Our first-ever close-up look at Pluto is still six months away, but this week marks the official kickoff of observations for NASA's New Horizons mission — and sets the stage for a steady drumbeat of revelations about a little-known planetary frontier.
"It won't be much to write home about at the beginning here," project scientist Hal Weaver told NBC News from the mission's headquarters at Johns Hopkins University's Applied Physics Laboratory in Maryland. "But it'll be neat to watch the Pluto system expand as we get closer and closer."
New Horizons was launched from Cape Canaveral nine years ago — and during that time, the piano-sized spacecraft has traveled nearly 3 billion miles (4.8 billion kilometers) at the fastest clip ever recorded for an interplanetary probe. Also during that time, the International Astronomical Union put Pluto in a new pigeonhole reserved for "dwarf planets."
January 2006: Pluto Spacecraft Begins Long JourneyJan. 14, 200602:04
The $728 million mission is the first to study any of the icy dwarfs on the edge of the solar system's edge, and arguably the last one in the foreseeable future to visit a previously unexplored planetary realm. New Horizons' closest precedent is NASA's twin Voyager missions, which gave scientists their first up-close look at Uranus and Neptune.
"The last time anybody did anything like this was in 1989, with Voyager," said Alan Stern, a planetary scientist from the Southwest Research Institute who leads the New Horizons mission as principal investigator. "If you weren’t at least 6 years old in 1989, you probably don’t remember Voyager. So it turns out that about half the country has no recollection of a first-time planetary encounter like this."
Official start of observations
Thursday marks T-minus-180 days on the countdown to the close encounter with Pluto on July 14, and the official start of the observational campaign for the approach.
New Horizons is still more than 133 million miles (215 million kilometers) away, and Pluto still looks like a mere speck. Nevertheless, the mission team plans to start using the spacecraft's pictures of Pluto to guide the spacecraft rather than relying on radio tracking.
The spacecraft was roused from hibernation on Dec. 6, and since then the team has been checking out its systems and the seven scientific instruments on board. The parameters for one of those instruments, the Alice ultraviolet imaging spectrometer, had to be tweaked to adjust for a slower-than-expected warmup, but those adjustments were completed on Tuesday.
"Everything looks like it's working great," Weaver said.
The LORRI high-resolution camera is due to take the approach campaign's first pictures of Pluto and its moons on Jan. 25, and they'll be sent down to Earth a couple of days later.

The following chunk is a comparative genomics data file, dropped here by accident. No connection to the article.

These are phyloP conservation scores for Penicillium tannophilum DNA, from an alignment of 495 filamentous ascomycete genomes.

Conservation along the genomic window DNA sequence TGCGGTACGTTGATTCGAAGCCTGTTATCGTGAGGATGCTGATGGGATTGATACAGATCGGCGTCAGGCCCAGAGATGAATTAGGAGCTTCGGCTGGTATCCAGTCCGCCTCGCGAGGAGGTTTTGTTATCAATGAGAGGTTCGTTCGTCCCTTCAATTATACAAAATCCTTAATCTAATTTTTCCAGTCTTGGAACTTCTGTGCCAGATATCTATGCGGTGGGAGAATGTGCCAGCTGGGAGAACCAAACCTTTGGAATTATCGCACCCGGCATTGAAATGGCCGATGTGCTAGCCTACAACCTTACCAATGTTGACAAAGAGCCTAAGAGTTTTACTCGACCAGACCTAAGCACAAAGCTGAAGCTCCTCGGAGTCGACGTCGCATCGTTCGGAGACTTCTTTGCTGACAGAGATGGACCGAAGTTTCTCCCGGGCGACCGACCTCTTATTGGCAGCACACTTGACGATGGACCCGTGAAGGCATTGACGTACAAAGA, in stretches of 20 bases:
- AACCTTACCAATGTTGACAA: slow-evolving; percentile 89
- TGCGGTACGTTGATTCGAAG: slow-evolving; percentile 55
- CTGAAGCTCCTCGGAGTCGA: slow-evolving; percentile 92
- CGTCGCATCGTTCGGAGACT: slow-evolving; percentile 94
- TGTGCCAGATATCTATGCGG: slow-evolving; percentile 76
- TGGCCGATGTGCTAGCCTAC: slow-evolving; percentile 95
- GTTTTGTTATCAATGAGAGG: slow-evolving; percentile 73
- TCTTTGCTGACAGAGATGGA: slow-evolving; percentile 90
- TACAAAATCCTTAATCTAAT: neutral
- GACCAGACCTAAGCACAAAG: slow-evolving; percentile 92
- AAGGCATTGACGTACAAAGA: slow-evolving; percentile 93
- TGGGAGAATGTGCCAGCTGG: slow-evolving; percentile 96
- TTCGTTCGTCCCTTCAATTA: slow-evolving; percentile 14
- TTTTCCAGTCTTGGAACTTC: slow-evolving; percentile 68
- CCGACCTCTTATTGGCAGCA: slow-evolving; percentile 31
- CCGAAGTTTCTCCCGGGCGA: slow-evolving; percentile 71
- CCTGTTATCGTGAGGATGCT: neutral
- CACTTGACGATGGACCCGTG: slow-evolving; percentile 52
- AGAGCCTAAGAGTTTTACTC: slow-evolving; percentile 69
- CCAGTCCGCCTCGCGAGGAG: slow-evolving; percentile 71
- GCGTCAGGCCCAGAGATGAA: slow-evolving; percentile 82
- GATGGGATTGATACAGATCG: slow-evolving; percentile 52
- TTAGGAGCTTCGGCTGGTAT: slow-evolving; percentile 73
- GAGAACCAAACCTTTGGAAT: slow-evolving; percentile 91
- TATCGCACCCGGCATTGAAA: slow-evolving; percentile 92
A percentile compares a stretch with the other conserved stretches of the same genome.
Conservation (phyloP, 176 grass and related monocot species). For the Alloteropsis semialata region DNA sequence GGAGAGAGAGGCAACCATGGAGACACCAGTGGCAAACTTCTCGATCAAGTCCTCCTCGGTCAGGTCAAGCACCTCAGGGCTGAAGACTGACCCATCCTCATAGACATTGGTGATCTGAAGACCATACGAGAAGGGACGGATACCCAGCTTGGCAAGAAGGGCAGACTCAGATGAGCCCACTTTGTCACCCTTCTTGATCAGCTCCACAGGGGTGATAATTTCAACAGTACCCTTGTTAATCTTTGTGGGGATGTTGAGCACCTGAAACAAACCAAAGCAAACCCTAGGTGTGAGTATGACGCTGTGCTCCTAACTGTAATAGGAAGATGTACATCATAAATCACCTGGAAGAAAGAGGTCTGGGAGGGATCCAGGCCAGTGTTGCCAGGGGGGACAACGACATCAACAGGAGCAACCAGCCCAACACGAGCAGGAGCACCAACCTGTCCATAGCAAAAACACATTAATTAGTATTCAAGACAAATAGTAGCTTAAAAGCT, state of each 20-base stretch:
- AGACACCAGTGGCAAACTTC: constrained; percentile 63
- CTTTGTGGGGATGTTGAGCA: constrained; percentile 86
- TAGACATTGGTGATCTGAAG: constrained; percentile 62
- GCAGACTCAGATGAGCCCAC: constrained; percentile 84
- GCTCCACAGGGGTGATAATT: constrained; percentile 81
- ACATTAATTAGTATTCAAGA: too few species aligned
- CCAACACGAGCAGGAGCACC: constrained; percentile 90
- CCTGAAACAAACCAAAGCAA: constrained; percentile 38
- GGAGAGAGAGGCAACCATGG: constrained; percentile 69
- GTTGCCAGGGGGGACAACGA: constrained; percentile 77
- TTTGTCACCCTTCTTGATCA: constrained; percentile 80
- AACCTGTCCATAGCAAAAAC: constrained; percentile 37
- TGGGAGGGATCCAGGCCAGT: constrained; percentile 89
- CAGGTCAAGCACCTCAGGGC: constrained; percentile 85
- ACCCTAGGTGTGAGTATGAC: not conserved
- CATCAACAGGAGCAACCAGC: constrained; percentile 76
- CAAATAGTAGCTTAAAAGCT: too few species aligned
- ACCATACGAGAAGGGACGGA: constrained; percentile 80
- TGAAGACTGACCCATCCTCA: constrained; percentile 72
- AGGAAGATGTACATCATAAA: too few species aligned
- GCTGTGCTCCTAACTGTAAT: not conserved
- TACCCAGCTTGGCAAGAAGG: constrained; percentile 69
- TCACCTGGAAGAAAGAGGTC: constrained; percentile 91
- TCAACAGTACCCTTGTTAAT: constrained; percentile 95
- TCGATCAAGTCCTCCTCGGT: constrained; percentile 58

At New Horizons' distance, it takes about four and a half hours for the spacecraft's signals to be received on Earth, due to the finite speed of light.
"The main purpose of those observations is for optical navigation, to make sure it's on course," Weaver said.
Pitter-patter of milestones
The mission team has planned a series of events leading up to the flyby: February marks the 109th birthday of Clyde Tombaugh, the late astronomer who discovered Pluto in 1930. March brings the 85th anniversary of the formal announcement of the discovery. April will feature a "T-minus-100 days" countdown. And May is the month when New Horizons' pictures start outdoing the Hubble Space Telescope's best view of Pluto.
Four documentary film crews are following the mission's progress for PBS' NOVA series, Japan's NHK network, the Discovery Channel and the BBC, Stern said.
"There's going to be a steady pitter-patter," he said.
On July 14, New Horizons will sail within about 8,500 miles (13,700 kilometers) of Pluto's surface. From that distance, the spacecraft's imagers should be able to map the dwarf planet's mottled surface in multiple wavelengths, and perhaps make out the clouds and ice volcanoes that scientists hope are there. Other instruments will study Pluto's whisper-thin atmosphere, tally up dust particles and measure the solar wind.
"People ask, 'What are the scientific questions you're going to answer?'" Stern said. "New Horizons doesn't have any of those, it's purely about raw exploration. ... We're not 'rewriting the textbook,' we're writing the textbook from scratch."
Because of the vast distances involved, New Horizons is designed to store data in the spacecraft's computer and feed it out at a relatively slow transmission rate. It's expected to take nine months to get all the readings from the Pluto encounter back to Earth.
Then it'll be time to plan out the next phase of New Horizons' mission: a rendezvous with another mini-world in the Kuiper Belt, the vast ring of icy material that lies beyond the orbit of Neptune. With Hubble's help, the New Horizons team has identified three potential targets and plans to propose the best option for NASA funding in late 2016.
If all proceeds according to plan, New Horizons' second act would reach its climax with a flyby roughly 4 billion miles (6.4 billion kilometers) from the sun in 2018 or 2019.
Update for 1:25 p.m. ET Jan. 15: After that 2018-2019 encounter, what happens? Stern says he's already thinking about potential encores — either a still more distant flyby of a "hot" object in the Kuiper Belt, or a Voyager-style study of the heliosphere's far frontiers.
"The spacecraft has power and fuel to run until about 2038," Stern said in an email. "Of course, a second NASA extended mission proposal would have to be approved."